They have accumulated once again, like old traffic tickets stuffed into the glove compartment. Despite the best intentions and resolutions of each new year, a large number of corrections and clarifications that should have been published in this section throughout 2010 did not appear because of the diligent effort of the author.
The Seventh Annual Corrections Column is not something we're proud of, but it is time to come clean, ask forgiveness, and make a new start. Once more, promise, this won't happen again.
In a Jan. 9 column on the Eagles, Bob Ford wrote: Regardless of what happens tonight in Cowboys Stadium, whether the Eagles are able to get past their most hated rival in a playoff game for the first time since the Carter administration, or whether tonight's wild card is a replay of Sunday's shutout debacle, Donovan McNabb will be the team's quarterback for the 2010 season. Begin with that idea. Know it. Understand it. Accept it. Take it to the zoo and buy it ice cream.
The Inquirer regrets not taking Mr. Ford to the zoo and leaving him there.
In a Nov. 19 column on the National Dog Show, Bob Ford wrote: My name is William, and I am a true Philadelphia champion, preparing for the last big game in the last season of my career. You've never heard of me, but that's your loss. I am a standard poodle, although, to be honest, I've never really liked that designation. People hear "standard" and they might think "ordinary" or "run-of-the-mill." Far from it, my friend. I would prefer standard of excellence poodle, but that probably isn't going to happen.
The Inquirer regrets not having William write more of Mr. Ford's columns.
In an Oct. 6 column on the Phillies, Bob Ford wrote: If baseball has imparted no other lesson during its 150 years as the official metaphor provider of the United States, it is that the expected seldom happens and that the difference between winning and losing only infrequently agrees with what was predicted.
The Inquirer regrets Mr. Ford's enthusiasm for the obvious, but does like the "official metaphor" line. That's a home run.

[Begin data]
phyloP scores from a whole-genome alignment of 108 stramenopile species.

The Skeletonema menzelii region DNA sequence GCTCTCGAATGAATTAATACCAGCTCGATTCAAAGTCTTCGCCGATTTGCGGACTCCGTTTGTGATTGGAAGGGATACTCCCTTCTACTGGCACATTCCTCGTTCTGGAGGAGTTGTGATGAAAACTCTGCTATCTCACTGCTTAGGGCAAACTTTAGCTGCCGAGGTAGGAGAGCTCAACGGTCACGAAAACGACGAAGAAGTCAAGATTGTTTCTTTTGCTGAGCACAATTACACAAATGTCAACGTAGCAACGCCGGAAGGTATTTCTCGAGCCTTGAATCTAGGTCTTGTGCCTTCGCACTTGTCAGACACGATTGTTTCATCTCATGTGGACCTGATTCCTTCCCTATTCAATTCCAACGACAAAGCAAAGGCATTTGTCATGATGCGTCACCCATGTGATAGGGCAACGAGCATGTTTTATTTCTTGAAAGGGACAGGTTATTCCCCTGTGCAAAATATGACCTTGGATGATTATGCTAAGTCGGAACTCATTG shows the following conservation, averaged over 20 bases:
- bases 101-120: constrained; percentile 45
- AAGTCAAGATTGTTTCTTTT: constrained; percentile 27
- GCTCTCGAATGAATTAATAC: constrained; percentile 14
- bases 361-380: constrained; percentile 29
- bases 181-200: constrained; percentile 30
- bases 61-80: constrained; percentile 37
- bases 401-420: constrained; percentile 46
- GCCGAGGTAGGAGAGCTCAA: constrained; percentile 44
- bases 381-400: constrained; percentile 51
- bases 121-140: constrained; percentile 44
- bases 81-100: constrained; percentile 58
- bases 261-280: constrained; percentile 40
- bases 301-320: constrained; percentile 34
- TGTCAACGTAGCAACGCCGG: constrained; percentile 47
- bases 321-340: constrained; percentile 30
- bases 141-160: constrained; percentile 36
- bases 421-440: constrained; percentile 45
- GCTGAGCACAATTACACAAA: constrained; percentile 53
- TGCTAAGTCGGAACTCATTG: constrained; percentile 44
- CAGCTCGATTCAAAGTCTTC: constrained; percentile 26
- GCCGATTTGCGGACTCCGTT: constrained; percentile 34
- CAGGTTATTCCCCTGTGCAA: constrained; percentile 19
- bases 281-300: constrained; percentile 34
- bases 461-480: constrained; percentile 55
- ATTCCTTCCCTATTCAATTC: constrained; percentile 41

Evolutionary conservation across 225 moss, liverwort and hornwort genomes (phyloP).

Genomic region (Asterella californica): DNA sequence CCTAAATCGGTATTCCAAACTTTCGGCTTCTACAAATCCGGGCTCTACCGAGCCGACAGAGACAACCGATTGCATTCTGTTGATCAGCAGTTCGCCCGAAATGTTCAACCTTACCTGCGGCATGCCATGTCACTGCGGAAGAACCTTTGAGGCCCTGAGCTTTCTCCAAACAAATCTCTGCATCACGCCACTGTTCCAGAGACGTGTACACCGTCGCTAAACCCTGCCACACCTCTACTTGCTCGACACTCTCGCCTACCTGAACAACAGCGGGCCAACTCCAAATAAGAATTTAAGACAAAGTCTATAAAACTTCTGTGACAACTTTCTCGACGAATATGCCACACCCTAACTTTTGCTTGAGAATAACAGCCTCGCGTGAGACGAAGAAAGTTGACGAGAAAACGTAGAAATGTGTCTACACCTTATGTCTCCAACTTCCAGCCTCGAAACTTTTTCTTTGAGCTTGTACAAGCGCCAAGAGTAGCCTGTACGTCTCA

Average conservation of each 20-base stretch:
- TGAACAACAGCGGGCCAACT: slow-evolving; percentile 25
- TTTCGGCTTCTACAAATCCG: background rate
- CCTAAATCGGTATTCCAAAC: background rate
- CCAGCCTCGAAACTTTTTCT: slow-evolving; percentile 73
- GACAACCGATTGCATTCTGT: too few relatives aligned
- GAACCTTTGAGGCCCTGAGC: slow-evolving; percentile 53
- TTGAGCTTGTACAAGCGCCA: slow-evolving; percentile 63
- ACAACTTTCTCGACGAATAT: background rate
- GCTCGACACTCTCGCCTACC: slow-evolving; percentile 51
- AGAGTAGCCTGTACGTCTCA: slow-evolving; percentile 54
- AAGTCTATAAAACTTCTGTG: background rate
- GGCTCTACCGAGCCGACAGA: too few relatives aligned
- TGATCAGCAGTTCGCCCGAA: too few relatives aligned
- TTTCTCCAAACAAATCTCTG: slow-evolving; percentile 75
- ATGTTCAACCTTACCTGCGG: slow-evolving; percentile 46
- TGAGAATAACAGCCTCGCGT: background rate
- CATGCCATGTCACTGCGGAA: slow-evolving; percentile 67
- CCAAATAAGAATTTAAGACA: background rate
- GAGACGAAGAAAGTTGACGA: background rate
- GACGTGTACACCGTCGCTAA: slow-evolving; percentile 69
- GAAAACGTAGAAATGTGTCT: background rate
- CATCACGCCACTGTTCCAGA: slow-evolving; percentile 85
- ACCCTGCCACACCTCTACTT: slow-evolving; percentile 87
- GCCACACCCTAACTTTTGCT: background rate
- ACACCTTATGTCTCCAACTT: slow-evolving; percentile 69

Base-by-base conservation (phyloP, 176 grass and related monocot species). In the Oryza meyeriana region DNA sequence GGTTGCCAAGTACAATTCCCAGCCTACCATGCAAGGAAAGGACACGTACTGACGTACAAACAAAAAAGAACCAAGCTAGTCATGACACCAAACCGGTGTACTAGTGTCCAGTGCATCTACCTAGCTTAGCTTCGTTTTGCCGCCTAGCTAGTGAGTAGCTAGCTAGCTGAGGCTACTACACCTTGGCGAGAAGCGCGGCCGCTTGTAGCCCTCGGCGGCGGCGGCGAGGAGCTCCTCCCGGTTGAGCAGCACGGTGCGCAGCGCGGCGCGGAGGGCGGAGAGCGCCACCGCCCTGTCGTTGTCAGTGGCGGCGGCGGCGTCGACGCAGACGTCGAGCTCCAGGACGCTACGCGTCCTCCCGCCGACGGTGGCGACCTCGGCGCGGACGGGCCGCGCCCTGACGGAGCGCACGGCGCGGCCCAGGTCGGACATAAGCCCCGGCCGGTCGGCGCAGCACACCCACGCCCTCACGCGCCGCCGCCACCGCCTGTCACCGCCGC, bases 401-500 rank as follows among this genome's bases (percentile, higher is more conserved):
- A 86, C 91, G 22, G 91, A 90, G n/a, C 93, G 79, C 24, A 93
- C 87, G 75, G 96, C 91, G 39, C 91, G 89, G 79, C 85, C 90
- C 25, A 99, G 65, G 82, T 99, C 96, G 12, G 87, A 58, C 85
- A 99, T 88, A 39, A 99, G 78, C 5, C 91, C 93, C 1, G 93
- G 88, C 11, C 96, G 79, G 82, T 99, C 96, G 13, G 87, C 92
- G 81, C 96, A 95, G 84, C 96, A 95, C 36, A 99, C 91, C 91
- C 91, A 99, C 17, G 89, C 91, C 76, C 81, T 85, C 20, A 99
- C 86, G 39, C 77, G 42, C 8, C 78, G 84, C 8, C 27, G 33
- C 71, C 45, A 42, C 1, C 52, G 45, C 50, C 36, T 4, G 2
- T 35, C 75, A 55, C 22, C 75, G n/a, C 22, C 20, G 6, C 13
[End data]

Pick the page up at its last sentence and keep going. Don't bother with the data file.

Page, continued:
In a July 3 column on the Tour de France, Bob Ford wrote: Wherever the truth lies, it does not necessarily lie in the blood samples collected by the UCI, cycling's international governing body. When the Tour's drug testing was conducted by the French authorities (AFLD) in 2008, during a spat between the race and the UCI, there were six positive tests. This year, however, as a result of the complicated turf war among WADA, UCI, and the AFLD, the French anti-dopers will be able to request specific targeted tests that will be carried out by the UCI, but with WADA observers making sure there are no leaks in the process.
The Inquirer regrets the headache it acquired after reading this.
In a June 3 column on the Flyers, Bob Ford wrote: The only thing about the Stanley Cup Finals that sounded good at the outset of Wednesday's game was Kate Smith. You have to give it to the old girl. She's been waiting through all these years for that next Cup celebration, and she still never bounces one off the pipes. Kate's just a grainy gal in a high-def world, but she still can get the stands revved up when the situation calls for it.
The Inquirer regrets the number of Kate Smith references it has read over the years.
In a Feb. 5 column on the 76ers, Bob Ford wrote: The season became a search for survival, and new coach Eddie Jordan had to jettison all his pretty ideas the way a shipwrecked heiress throws the heavy jewelry overboard when the lifeboat begins to take on water. Princeton offense? Splash! Instinctive read-and-react basketball? Ker-plop! Build for the future with youth? Glug! Glug! Glug!
The Inquirer strongly regrets both Mr. Ford's penchant for metaphors involving the sea, and Mr. Jordan's brief term as head coach.
In a Nov. 14 column on Michael Vick, Bob Ford wrote: Even after all this time, Michael Vick's name atop the NFL passer rankings is a little jarring, like a pirate flag flying defiantly above an otherwise stately ocean liner.
See what we mean?
In an Aug. 31 column on the Phillies, Bob Ford wrote: The Phillies have displayed a frustrating and frequent habit this season of slumping on offense at the least likely times and for much longer than anyone would have ever expected. In some ways, it hasn't mattered drastically in the standings, because the pitching is far better this season. Still, it would be nice if they cut it out and started hitting the ball all around the yard again.